What you need to know:
- Can our politicians' development record be measured against the huge salaries they draw?
- Sharing of development projects should be easy for one of the countries with the most advanced internet penetration.
As campaigns for the 2022 General Election gain momentum, this is the time to ask ourselves whether Kenyan taxpayers got value for money in the past 10 years.
The ‘Big Four Agenda’ is hard to critique as it has not had enough time to form. But Jubilee Party did gain power on the back of huge promises. One was creation of a digitised country. The mantra was something like “Out with analog, in with digital”. In the same breath, Jubilee promised an excellent education system where every school-going child would get a laptop to prepare them for the new digitised world.
Despite excellent internet penetration across the country, the laptop promise did not materialise and many schools still struggle with basics such as pens and books. It was a far-fetched idea in the first place, given the fact that most schools in rural country were not electrified or equipped with solar power to enable the use of laptops by pupils.
Ten stadiums for every county was another lofty promise that died in the sand.
I’m not questioning these things now to shame Jubilee but rather to question the whole ethos of politicians’ conduct during their term in office. Can their development record be measured against the huge salaries they draw? Were this a final college exam, many of our politicians would fail. Taking a picture with a girl holding a menstrual pad counts not; neither a photo-op with bursary recipients.
Utopian economic model
Development means a different thing to different people. In poor countries such as ours, it draws its meaning from the tangible and positive life impacting institutions and policies. If the manifesto of a given party promised hundreds of schools, then it’s to be expected that those schools would be realised, not just in brick and mortar, but fully kitted and ready for use.
When Kenyans get excited by a new hospital building, my first question is whether there are enough medical personnel, equipment and medicine or was it just set up for kickbacks? That’s why the rush for mega structures have always left doubts in our minds, because we’ve got used to the fact that there’s always the ulterior motive to benefit a few with kickbacks, whether the structures serve any purpose to ordinary citizens or not.
UDA party and its utopian bottom-up economic model on the back of a wheelbarrow (why not drones?) has had me thinking too. For whatever it means, I just see it as the same sugar-coated, unachievable promises that came with Jubilee but are now dressed in different clothes.
Given the level of inequality in the country, the model is bound to create the same problems, where the poor have crumbs (wheelbarrows and short-term cheap ugali) thrown at them and made to work extra hard to narrow the gap between the haves and have-nots. Its proponents are the same lot that sold us a ‘Digital Kenya’ with laptops for every child and stadiums galore. Why should they be believed when they failed to keep to the earlier promises?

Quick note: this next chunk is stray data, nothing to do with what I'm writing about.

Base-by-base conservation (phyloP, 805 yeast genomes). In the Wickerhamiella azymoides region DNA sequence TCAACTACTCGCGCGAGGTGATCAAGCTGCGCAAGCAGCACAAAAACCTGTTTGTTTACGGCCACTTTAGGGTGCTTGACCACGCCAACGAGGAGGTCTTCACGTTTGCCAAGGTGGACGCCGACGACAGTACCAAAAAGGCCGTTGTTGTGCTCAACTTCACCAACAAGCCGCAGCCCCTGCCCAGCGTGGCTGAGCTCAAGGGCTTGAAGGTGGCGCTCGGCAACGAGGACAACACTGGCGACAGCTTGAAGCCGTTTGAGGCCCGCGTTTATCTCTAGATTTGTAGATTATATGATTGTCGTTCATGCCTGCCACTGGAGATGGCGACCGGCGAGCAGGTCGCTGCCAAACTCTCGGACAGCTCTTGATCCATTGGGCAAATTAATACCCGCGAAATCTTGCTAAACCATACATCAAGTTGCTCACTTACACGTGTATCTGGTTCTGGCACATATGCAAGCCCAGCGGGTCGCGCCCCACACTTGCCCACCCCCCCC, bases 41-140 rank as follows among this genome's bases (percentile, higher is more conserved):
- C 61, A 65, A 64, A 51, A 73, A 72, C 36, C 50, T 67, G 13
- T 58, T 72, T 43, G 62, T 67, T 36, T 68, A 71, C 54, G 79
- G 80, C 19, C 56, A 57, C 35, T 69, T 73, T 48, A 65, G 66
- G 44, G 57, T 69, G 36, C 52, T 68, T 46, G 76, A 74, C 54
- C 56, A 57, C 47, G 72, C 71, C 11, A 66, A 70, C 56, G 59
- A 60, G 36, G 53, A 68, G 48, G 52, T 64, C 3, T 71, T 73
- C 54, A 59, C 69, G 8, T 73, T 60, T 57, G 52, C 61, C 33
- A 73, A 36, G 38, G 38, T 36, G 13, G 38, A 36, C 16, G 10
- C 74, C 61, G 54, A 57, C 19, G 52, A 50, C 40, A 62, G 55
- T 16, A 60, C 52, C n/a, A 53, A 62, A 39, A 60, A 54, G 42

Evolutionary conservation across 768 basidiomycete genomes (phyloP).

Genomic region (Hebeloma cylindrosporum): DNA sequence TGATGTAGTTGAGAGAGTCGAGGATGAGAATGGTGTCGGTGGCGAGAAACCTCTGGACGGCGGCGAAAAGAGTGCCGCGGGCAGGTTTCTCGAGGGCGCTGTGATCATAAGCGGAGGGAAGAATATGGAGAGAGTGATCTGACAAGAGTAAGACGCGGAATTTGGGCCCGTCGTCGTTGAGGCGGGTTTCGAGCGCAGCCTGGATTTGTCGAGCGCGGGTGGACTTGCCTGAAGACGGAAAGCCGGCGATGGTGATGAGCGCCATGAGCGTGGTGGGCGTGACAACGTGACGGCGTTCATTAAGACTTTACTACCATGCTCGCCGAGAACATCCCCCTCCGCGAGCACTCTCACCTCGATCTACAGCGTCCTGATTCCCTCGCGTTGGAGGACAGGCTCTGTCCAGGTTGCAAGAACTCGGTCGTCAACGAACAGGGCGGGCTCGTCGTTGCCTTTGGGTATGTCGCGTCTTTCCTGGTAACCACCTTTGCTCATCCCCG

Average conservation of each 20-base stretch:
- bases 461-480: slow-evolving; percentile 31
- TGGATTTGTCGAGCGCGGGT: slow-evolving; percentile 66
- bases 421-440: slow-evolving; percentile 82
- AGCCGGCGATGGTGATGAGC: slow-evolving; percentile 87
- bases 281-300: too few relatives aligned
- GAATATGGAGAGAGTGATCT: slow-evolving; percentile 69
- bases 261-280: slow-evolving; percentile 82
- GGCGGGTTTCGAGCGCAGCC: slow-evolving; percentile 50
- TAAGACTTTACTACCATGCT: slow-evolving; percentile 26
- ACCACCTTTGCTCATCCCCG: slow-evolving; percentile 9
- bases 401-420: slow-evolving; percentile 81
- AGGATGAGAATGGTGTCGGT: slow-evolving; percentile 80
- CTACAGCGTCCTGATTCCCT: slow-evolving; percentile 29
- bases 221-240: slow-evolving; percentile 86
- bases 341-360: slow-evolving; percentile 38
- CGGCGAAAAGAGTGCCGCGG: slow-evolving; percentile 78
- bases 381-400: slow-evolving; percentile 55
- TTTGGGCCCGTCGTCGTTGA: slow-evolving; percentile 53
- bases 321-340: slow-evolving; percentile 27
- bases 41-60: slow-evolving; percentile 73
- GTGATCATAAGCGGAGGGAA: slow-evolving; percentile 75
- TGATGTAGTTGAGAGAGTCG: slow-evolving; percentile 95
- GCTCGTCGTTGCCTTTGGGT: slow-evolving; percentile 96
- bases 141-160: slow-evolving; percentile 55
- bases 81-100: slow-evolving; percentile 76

Politics has become mired in deceit and greed. (Look at Pandora Papers.) This is not just in Kenya but it now seems to be the norm globally. Once politicians fail on their promises, they turn to diplomacy and sound bites on how to improve the socioeconomic status of the citizens to hook them once more. The same politicians who did not actually have money to build your hospital still manage to retire in villas despite living in huts prior to election.
But does politics have to be all about lies and allowances? I think not; hence, why it is important that we now move to another space where we can hold politicians to account if they fail to deliver on their mandate. After all, if a con man duped you for work not done, you would take him to the cleaners; so why not your representatives, whom you pay through the nose?
I did write in these pages some time back to suggest that politicians at any level should be sending quarterly reports to the voters on how much they have achieved in their areas in terms of development. This should now be law. First, it will help in reducing corruption and, secondly, make public and state officials more accountable to the voters. Sharing of development projects should be easy for one of the countries with the most advanced internet penetration. No?
As we register to vote, let us assess whom you vote for. If it is the same lying and thieving lot, then, dear voter, you only have yourself to blame. To cut through all the lies, we need to start project-auditing politicians. As things stand, the huge salaries they get are not commensurate with the poor record of development in many parts of the country. That must change. Now.
Ms Guyo is a legal researcher, [email protected] @kdiguyo